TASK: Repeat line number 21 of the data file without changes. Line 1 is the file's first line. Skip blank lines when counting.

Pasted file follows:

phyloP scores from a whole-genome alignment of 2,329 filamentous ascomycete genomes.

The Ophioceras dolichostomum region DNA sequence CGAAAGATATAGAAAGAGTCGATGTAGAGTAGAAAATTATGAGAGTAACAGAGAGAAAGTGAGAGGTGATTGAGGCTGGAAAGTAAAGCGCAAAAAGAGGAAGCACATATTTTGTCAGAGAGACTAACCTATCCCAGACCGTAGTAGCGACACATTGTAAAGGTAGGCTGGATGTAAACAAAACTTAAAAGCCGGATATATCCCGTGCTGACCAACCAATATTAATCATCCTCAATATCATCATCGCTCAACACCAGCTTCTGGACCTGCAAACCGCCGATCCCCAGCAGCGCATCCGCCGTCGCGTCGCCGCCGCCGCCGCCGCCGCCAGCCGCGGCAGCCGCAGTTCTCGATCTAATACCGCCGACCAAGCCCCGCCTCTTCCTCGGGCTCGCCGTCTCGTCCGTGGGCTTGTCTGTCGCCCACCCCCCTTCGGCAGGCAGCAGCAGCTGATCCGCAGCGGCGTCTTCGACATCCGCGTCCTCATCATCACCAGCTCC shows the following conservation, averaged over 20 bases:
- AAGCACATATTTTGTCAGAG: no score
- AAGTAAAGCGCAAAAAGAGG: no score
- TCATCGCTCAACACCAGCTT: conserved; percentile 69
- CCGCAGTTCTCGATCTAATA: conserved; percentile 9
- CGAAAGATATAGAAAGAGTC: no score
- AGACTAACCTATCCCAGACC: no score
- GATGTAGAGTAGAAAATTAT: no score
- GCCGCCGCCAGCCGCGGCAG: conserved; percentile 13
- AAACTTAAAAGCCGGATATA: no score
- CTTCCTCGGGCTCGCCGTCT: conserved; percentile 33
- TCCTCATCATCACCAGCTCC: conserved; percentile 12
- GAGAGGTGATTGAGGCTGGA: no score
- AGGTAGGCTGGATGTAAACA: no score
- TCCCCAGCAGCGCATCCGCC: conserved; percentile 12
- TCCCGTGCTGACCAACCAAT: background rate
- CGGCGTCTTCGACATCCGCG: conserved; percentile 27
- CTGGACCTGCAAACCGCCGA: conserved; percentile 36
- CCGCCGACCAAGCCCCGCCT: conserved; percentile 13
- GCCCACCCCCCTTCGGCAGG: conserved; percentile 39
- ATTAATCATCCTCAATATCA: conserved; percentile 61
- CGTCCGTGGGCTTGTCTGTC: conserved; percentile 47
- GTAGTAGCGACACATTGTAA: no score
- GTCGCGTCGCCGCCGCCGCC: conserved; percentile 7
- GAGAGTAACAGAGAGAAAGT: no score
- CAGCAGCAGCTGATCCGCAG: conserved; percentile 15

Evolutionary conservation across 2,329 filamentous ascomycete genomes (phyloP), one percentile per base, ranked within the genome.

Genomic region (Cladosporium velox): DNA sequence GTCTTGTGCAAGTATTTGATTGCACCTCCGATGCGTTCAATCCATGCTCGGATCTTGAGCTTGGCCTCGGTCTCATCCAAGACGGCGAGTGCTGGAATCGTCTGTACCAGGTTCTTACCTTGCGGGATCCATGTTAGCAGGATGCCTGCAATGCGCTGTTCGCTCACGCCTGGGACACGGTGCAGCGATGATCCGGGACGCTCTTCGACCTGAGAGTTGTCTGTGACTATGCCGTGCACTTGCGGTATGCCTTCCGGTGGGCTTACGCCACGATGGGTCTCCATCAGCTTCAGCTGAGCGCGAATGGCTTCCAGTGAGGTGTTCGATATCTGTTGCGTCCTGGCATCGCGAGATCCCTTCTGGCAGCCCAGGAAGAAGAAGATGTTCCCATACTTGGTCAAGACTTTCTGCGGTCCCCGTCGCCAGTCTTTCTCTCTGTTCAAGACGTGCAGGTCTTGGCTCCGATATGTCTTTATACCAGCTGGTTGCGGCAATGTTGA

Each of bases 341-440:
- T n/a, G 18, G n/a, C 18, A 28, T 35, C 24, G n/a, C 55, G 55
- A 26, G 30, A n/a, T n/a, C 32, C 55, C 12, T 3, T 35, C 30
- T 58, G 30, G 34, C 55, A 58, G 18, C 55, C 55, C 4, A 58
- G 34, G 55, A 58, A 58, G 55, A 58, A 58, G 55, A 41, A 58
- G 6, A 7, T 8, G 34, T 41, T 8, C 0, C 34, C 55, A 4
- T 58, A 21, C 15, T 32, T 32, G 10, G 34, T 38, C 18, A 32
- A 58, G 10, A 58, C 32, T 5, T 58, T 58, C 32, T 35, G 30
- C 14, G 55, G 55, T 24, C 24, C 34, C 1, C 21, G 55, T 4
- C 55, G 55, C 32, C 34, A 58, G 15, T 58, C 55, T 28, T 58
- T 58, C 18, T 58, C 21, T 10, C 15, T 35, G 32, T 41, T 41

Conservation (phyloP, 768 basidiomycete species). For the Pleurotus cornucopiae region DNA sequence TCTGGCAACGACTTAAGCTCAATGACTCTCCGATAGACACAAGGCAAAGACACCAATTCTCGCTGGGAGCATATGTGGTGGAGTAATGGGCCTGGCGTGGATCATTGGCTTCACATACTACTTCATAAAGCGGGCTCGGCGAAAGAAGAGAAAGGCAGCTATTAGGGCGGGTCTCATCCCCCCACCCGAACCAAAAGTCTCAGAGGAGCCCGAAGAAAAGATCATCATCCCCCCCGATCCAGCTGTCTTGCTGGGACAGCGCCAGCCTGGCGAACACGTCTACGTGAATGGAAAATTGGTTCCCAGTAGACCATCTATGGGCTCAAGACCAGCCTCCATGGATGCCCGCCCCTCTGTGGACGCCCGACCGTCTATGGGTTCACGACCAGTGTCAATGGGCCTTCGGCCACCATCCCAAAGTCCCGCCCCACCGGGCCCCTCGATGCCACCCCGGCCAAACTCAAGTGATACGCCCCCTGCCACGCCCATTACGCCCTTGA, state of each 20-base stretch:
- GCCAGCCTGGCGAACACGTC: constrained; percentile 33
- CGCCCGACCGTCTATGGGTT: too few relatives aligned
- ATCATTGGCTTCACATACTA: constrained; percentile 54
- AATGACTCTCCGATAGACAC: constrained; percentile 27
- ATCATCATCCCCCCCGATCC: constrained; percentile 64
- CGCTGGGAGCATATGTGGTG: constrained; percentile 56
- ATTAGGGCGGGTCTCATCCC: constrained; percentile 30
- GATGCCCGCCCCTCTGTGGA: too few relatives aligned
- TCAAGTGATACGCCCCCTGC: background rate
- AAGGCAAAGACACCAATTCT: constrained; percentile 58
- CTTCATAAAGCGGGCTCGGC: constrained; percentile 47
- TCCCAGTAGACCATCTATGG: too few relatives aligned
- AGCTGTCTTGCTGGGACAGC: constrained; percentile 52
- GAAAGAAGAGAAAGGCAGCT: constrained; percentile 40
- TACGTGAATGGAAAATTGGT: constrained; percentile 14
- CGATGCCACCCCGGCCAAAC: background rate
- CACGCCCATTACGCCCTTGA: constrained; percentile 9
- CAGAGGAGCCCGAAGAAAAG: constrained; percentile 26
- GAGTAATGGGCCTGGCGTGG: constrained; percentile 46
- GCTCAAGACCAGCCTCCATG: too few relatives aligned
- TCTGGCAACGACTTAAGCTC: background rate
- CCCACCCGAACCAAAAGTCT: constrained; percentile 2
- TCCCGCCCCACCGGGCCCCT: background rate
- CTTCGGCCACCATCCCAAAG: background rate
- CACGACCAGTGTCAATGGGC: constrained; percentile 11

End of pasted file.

- GCCCACCCCCCTTCGGCAGG: conserved; percentile 39